The mass population is far more skeptical of institutions than the informed public, only one in five people believes the system is working for them, and large majorities express a sense of injustice and a desire for change.
Those findings from the 2019 Edelman Trust Barometer prompted this comment from Stephen Kehoe, the company’s global chair for reputation: “Divergent levels of confidence between the mass population and informed public about the future signal a continued underlying rot in the structure of society. While not everyone is taking to the streets, the data shows why protests such as the Gilet Jaunes in France, the women’s marches in India and walkouts by employees at some major tech companies could become more mainstream.”
That’s one plausible reading. Digging into the data, another is: There’s never been a more open door for businesses committed to good governance and positive social and environmental impacts.
Who trusts institutions most? The people running them
Edelman’s annual survey — which asks people around the world how much they trust NGOs, business, government and media — found a gap of 16 points between the mass population’s trust in those institutions as a group (49 percent trust) and the informed public’s (65 percent trust). This is a return to the record set in 2017.
Corporate Political Responsibility in an Environment of Distrust
As US politics become increasingly polarized, brands are left wondering whether and how to engage. How can they simultaneously challenge the status quo, align their influences with brand values and commitments, and avoid the risks of retribution? Join us for an interactive workshop to explore putting the Erb Principles for Corporate Political Responsibility into practice, review new research from Porter Novelli on stakeholder perceptions, and hear how practitioners are using non-partisan principles to connect in this challenging environment — Monday, Oct. 16 at SB'23 San Diego.
The explanation is partly hidden by Edelman’s startlingly elitist labels: The firm defines the “informed public” as people aged 25-64 who are college-educated, have household incomes in the top 25 percent for their age group and market, and report significant media consumption and engagement in public policy and business news — a group that amounts to 16 percent of the global population. Only the last factor is clearly related to being informed (the US Congress is rife with college-educated people who purport to believe climate change is a hoax); the masses and the informed essentially break down into the haves and the have-nots.
It’s no surprise that the demographic running our major institutions has the most trust in them. However, both the trust and the gap collapse when the question is, “Is the system working for me?” About the same low percentage in both groups (20 and 21 percent) said yes. People in general are hungry for real change.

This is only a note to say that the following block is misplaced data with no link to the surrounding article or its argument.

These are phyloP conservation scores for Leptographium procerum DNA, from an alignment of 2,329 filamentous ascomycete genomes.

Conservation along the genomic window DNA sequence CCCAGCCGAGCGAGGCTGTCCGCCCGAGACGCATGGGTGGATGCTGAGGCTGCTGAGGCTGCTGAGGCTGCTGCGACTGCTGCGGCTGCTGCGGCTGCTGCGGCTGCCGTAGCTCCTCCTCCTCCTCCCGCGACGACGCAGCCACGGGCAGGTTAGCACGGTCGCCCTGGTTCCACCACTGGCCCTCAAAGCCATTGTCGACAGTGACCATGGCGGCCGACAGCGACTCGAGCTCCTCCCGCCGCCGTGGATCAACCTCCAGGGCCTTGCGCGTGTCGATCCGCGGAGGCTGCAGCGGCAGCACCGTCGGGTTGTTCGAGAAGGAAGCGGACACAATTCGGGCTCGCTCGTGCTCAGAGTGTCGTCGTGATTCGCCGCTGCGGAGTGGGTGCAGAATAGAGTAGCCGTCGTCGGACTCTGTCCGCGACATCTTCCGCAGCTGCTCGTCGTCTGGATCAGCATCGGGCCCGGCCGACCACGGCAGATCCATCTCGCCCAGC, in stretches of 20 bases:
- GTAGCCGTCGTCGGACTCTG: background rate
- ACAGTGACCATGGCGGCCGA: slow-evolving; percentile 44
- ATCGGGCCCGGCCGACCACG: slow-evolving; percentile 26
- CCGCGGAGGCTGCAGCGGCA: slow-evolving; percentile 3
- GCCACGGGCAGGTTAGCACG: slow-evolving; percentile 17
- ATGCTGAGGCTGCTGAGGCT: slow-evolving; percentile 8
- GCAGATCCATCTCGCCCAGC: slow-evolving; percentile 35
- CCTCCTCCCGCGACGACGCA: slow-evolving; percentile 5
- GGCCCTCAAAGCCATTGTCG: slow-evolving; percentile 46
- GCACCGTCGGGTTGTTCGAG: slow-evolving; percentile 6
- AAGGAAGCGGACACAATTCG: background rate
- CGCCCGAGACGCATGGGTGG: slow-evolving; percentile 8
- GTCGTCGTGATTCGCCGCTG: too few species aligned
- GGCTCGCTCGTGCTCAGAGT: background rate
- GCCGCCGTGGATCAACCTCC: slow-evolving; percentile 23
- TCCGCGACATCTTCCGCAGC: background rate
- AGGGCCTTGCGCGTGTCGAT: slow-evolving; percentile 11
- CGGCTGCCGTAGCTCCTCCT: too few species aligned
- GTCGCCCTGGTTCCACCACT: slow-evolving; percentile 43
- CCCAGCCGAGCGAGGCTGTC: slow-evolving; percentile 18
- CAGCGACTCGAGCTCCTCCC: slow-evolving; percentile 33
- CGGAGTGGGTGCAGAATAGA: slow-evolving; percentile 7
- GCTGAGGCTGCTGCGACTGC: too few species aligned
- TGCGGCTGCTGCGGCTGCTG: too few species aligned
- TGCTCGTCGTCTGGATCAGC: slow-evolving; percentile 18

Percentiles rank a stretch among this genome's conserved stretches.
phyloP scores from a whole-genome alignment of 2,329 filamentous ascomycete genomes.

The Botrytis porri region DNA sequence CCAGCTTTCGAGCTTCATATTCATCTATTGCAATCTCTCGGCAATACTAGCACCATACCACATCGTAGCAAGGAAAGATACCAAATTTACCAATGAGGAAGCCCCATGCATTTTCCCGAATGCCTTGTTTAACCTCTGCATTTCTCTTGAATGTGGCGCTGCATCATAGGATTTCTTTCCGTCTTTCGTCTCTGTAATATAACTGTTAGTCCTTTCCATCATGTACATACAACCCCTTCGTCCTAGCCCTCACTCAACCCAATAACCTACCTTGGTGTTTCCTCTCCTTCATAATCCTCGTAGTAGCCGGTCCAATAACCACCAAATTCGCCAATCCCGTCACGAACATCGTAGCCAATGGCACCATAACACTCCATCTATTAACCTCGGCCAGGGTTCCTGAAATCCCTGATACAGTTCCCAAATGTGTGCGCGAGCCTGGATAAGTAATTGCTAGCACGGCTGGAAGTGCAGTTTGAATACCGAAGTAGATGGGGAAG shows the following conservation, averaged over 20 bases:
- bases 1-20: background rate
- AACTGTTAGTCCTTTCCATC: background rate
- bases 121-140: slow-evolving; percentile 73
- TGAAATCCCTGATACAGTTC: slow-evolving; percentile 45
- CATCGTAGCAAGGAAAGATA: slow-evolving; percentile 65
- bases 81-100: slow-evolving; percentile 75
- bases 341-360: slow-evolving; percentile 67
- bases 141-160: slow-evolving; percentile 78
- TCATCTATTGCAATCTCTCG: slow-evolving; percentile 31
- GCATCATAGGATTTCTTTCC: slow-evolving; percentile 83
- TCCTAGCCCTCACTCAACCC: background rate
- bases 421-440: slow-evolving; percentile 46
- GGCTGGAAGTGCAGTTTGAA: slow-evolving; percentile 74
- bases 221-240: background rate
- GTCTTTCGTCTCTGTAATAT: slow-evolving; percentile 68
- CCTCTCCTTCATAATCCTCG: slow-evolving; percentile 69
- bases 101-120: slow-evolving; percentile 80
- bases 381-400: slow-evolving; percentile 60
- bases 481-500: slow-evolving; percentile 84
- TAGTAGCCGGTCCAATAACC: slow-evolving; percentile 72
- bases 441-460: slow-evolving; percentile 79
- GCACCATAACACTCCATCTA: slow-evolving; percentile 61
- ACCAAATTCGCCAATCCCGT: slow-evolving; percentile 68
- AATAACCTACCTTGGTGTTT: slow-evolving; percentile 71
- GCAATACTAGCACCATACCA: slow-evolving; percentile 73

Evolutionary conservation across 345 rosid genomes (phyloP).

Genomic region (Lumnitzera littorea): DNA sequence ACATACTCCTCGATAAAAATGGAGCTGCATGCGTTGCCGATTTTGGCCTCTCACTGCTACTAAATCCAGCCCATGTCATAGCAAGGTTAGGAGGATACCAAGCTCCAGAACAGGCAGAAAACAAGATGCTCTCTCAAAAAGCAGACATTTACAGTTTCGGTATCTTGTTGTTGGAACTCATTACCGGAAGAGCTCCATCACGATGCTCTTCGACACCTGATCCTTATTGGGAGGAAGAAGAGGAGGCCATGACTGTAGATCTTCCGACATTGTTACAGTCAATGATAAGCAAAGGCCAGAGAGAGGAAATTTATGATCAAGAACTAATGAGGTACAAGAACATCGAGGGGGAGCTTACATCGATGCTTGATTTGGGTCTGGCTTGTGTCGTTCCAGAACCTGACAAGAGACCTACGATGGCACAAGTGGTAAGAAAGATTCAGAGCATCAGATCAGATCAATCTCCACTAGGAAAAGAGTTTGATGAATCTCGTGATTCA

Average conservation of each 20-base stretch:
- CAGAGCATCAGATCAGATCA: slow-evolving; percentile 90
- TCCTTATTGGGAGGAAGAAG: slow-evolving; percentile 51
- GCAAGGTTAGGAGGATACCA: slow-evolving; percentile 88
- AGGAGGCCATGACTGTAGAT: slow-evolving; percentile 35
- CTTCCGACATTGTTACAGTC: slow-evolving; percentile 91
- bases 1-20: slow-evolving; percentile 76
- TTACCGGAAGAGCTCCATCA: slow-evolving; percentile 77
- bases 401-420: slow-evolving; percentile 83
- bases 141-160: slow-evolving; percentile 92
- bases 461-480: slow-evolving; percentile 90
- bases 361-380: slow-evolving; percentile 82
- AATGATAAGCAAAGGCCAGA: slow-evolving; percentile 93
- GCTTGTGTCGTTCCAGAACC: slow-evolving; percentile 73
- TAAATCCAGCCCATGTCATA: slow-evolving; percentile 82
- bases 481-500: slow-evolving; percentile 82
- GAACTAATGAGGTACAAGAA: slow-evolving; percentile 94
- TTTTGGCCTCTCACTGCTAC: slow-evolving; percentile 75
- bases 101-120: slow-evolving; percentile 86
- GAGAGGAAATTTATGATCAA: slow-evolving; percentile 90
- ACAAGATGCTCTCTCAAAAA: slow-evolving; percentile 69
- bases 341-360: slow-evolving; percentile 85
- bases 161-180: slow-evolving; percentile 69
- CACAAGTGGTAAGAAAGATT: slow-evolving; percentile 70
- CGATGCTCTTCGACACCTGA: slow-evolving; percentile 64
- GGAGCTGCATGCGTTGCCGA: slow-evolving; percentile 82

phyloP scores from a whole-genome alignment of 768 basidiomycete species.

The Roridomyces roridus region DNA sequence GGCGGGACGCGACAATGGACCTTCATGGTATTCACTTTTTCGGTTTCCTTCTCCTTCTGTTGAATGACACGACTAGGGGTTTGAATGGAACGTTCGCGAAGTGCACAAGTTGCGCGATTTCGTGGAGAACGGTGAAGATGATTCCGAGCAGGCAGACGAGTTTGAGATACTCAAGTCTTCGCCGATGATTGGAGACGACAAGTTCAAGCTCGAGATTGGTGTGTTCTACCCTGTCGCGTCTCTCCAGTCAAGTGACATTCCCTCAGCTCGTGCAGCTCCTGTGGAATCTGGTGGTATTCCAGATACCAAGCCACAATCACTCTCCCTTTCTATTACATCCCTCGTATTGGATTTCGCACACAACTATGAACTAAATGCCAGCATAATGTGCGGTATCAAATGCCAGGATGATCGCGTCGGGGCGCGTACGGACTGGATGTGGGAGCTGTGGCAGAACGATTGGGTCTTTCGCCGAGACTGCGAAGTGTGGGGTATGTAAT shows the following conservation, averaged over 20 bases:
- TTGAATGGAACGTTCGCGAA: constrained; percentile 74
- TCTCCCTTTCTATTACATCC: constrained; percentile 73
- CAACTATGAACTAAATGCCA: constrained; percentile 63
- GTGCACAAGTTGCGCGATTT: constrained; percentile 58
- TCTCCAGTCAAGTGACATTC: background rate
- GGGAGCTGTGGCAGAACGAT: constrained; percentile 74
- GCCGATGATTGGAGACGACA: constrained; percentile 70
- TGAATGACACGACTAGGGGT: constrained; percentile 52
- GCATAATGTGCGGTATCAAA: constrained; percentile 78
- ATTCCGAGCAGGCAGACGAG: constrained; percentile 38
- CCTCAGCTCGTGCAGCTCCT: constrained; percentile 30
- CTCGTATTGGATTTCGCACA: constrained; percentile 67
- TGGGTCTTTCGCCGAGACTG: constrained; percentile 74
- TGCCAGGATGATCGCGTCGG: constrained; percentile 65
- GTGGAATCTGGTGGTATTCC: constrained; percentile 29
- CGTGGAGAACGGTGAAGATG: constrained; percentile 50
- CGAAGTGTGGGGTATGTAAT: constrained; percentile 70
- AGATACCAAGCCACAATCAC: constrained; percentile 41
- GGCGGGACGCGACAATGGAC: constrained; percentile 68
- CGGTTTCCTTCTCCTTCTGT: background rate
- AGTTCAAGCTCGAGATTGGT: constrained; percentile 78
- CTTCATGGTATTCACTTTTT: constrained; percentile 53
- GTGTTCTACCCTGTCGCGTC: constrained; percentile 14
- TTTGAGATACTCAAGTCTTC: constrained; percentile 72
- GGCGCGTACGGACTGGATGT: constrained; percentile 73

Women are not buying it
Another factor contributing to the trust disparity, Edelman notes, is gender. Women overall express less trust than men, especially in developed countries. And the gap is widest when it comes to business — in the US, women’s trust in business is 15 points lower than men’s.
As a woman, I feel safe going with “yes.” We are also seeing women harassed and assaulted at work — often with little or no penalty for the perpetrators — so, maybe that, too. Potter wonders if we should “dial up talking about our purpose, our intentions and our integrity when we talk to women as our employees or our customers.” Only if that talk is backed up by action. Businesses with a visible commitment to diversity and inclusion — demonstrated by pay equity, advancement and respectful working conditions — will earn trust and be rewarded for it.
The risk factor for public advocacy is shifting
Edelman’s barometer shows rising support for sustainable business practices and business advocacy, generally. Globally, 73 percent of those surveyed agreed that “a company can take specific actions that both increase profits and improve the economic and social conditions in the communities where it operates.” That’s a 9-point jump. US agreement climbed 3 points, to 74 percent.
Among respondents worldwide, 67 percent said it’s important that “My employer has a greater purpose, and my job has a meaningful societal impact.” The percent who said “CEOs should take the lead on change rather than waiting for government to impose it” rose 11 points, to 76 percent. And 71 percent of employees agreed it’s “critically important for my CEO to respond to challenging times,” related to political events and national crises, as well as employee-driven and industry issues. Edelman calls employers “a trusted partner for change,” noting that 75 percent of respondents overall (and 72 percent of the mass population) trust their employer, compared with 56 percent overall who trust business generally.
Again, realizing benefits from corporate purpose statements and advocacy depends on authenticity. That mission better feel real and be real, and that leadership position better be rooted in a real engagement with the issue at hand. If sustainable companies are going to burst through the open door to restore trust and own the economy, we need to be sure our actions live up to our words. And we need to support, defend and promote standards (such as B Corp certification) that help people separate the real from the counterfeit.